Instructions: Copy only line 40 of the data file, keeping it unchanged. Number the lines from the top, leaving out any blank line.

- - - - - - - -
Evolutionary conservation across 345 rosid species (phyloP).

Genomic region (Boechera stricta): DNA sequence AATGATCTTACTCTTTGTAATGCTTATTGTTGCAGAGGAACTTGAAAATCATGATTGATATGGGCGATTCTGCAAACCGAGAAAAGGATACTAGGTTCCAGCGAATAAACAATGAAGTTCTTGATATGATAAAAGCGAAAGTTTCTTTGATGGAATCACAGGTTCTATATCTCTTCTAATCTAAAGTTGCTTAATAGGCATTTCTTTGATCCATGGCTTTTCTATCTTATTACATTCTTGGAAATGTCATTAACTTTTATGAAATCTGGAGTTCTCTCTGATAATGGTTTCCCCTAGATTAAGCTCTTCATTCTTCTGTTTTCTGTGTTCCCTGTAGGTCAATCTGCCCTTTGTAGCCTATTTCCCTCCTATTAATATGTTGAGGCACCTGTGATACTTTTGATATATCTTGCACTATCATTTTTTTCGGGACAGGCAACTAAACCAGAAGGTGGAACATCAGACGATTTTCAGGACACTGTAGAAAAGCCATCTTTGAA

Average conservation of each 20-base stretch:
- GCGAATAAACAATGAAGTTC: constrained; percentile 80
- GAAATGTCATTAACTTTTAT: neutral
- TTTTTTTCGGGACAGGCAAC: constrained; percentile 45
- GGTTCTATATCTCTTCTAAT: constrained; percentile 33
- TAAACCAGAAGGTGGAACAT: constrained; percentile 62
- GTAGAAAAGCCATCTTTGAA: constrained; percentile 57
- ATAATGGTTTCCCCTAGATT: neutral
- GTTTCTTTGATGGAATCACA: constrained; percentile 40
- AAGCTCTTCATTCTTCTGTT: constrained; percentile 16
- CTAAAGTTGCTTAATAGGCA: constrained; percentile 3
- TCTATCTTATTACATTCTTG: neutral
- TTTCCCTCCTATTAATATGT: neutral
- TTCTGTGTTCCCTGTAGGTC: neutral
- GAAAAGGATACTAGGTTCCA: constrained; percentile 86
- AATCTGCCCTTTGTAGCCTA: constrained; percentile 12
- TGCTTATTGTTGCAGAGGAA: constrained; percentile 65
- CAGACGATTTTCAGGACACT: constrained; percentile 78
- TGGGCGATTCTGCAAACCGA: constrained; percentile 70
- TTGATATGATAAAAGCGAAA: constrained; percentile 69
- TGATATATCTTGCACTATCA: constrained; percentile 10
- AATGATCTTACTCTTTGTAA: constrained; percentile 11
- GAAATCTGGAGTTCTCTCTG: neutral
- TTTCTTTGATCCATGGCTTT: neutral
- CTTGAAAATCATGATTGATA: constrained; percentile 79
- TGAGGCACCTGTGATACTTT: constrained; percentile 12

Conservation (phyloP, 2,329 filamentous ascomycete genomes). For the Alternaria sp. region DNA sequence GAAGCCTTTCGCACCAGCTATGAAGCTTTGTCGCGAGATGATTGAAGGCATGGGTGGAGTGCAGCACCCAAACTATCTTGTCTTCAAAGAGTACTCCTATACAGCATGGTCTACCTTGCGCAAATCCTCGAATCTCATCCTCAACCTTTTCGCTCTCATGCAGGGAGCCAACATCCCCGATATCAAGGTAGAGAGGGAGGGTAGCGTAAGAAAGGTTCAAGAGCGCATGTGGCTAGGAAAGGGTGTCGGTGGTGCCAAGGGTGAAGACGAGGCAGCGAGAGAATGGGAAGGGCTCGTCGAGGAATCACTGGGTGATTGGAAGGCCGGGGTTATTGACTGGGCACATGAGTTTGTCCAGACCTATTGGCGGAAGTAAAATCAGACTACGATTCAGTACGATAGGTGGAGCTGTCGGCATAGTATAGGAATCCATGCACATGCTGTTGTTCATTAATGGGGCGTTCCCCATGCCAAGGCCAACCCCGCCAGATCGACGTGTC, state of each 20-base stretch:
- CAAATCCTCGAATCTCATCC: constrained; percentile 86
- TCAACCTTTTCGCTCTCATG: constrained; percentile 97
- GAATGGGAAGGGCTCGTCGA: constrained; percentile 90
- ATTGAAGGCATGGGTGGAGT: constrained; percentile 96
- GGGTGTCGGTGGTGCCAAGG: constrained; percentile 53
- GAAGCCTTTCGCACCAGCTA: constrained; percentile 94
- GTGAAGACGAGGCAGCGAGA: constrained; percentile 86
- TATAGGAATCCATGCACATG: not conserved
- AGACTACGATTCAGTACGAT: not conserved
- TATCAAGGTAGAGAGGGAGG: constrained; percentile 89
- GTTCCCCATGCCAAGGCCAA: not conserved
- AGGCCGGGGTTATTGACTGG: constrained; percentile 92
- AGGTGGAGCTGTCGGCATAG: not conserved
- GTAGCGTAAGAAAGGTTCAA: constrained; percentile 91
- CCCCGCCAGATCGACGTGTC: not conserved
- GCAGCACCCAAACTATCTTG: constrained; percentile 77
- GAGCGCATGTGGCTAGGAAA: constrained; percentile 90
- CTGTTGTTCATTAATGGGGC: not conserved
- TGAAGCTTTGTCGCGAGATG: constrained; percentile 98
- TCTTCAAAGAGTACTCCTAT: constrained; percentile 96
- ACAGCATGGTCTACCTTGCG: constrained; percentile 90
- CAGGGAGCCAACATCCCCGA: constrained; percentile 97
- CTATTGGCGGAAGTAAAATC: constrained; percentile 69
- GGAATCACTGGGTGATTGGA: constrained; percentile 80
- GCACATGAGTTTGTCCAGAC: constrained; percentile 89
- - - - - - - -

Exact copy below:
- GTTCCCCATGCCAAGGCCAA: not conserved